Monday, May 20, 2013

Bad Writing Advice, Part Two: Form Versus Formula

As a writing teacher, I frequently find that my students want to be given a formula for writing their papers.

Some of this may have to do with laziness or the desire to obtain an unearned grade.  Most of it, though, I believe derives from anxiety: the stakes are high, the process is arcane and unfamiliar, and it would greatly lighten the student's cognitive load if there were a simple, paint-by-numbers way to write a paper.

Unfortunately, of course, there isn't.

All art has form.  But no good art is formulaic.

To differentiate between the two, I use form to mean the shape or structure that emerges from the artwork itself.  Such a form will, of course, resemble the form that emerges from other artworks; no work of art creates an entirely new form.  But such repetition of conventional forms is not the same as a formula, by which I mean a predetermined shape or structure that is imposed on the artwork, whether it belongs there or not.

Pursue form, I tell students, but shun formula.

And so it's depressing to see how much writing advice on the internet seems to be pushing people toward formula--telling people, in fact, that if they nail down the "right" formula, they're virtually guaranteed success.

The problem with this kind of advice is twofold:

1. There is no magic formula.  The form that emerges naturally from one artwork will not be precisely the same as the form that emerges naturally from another.

2. When two prescribed formulas conflict--as they necessarily will--the writer is left confused, angry, and even more anxious than before.

To provide a small example of these problems, let's look at the advice on writing query letters, which represent an artform in themselves.  Such advice is all over the place, and some of it is quite good.  For example, the advice on writing queries in Agent is loose, relaxed, fun, and non-prescriptive; though it does provide a list of "do's" and "don't's," the tone of the article makes it pretty clear that the rules are made to be broken.  And the article provides lots of examples to show the variety of queries that can be successful.

But then there's this advice, from the normally redoubtable Huffington Post, which tells writers in no uncertain terms what they must never, ever include in a query letter:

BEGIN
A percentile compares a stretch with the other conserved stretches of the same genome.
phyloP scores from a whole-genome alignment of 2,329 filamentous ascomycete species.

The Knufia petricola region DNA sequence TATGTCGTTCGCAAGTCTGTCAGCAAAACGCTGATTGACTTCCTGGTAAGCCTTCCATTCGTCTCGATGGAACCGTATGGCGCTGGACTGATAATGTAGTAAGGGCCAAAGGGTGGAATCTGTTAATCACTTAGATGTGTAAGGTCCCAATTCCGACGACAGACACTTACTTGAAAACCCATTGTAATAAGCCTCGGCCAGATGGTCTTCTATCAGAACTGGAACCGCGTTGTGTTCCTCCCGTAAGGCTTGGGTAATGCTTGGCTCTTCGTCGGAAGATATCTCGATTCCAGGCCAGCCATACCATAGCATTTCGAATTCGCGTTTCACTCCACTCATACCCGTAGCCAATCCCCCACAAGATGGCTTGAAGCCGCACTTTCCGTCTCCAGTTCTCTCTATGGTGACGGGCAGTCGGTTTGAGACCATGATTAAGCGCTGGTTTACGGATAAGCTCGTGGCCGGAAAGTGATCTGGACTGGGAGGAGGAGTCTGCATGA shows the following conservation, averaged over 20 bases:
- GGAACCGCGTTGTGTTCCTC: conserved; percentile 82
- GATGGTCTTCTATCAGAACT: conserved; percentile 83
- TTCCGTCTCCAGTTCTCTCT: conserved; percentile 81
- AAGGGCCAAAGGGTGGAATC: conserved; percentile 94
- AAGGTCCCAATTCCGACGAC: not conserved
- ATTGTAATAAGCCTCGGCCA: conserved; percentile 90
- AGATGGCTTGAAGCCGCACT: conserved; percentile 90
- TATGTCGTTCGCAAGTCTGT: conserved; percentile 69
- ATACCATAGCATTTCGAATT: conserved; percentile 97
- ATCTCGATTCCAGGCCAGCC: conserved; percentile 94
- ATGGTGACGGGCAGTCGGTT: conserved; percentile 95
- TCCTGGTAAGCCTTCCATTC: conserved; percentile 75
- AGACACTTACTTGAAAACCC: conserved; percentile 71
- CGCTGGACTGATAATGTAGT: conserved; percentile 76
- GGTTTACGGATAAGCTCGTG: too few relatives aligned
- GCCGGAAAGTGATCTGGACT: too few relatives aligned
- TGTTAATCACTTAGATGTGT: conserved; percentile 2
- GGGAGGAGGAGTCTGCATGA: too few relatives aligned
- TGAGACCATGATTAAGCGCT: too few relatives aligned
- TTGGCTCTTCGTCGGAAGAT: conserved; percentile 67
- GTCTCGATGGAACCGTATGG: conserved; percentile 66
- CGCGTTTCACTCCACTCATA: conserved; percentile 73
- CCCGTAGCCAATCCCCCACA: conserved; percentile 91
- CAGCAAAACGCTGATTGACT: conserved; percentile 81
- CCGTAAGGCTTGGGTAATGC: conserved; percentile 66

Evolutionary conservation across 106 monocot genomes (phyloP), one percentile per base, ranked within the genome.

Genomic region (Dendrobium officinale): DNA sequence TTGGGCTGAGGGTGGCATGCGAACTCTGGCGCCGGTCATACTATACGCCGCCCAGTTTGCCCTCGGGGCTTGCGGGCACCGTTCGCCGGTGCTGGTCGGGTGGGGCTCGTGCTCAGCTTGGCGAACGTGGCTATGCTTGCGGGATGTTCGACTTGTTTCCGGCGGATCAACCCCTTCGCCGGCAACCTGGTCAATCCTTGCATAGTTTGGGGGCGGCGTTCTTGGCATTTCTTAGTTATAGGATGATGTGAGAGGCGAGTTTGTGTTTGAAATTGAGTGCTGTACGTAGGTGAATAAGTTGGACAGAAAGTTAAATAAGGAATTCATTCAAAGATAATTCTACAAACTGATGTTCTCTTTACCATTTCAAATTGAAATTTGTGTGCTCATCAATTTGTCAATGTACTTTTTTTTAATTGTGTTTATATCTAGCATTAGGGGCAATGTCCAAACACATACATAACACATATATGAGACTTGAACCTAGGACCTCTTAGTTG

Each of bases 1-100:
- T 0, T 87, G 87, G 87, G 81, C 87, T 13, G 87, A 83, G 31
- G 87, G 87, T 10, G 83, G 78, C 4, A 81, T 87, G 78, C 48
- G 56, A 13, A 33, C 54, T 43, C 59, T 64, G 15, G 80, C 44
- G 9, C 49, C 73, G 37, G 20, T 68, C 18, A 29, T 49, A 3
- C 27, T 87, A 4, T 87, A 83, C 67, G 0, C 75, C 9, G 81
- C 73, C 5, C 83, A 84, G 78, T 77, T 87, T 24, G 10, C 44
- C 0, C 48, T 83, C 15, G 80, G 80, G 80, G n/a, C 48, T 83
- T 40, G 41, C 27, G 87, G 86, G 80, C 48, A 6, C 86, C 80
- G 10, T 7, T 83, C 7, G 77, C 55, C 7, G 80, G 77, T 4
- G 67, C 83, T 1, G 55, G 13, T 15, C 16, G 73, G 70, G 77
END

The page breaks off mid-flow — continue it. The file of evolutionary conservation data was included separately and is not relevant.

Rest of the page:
Skip rhetorical questions or flashy introductions.  In the first few lines, agents are looking to get a sense of your book's genre and marketability, not your sense of humor, and definitely not to ponder the answers to any broad questions.

I'm reading this, and I'm thinking, "Huh?"

Agents don't appreciate a sense of humor?  Agents aren't intelligent people who like to ponder big questions?  Agents are all robots, clones, and/or idiots?

Perhaps more importantly: all queries have to look the same?  No query could possibly exist whose form demands humor, rhetorical questions, and/or pondering?

The trouble with this formula--or any formula--is that, while it might apply to some queries under some circumstances, it can't possibly apply to all queries under all circumstances.  If you're concerned about agents despising rhetorical questions, relax; you don't have to look far to find an agent who's okay with a good rhetorical question under the right circumstances, as evidenced by this post from Kristin Nelson.

If, on the other hand, you're worried about breaking some kind of law, offending the gods, or daring to do something different, I would also say, relax.

If the form demands something the formula prohibits, then the formula is wrong.

And that's the only formula I accept.


  1. "Pursue form, I tell students, but shun formula."

    Excellent advice.

    1. Thanks, Lorena! I was very proud of myself for coming up with that, so it's good to see someone else appreciates it!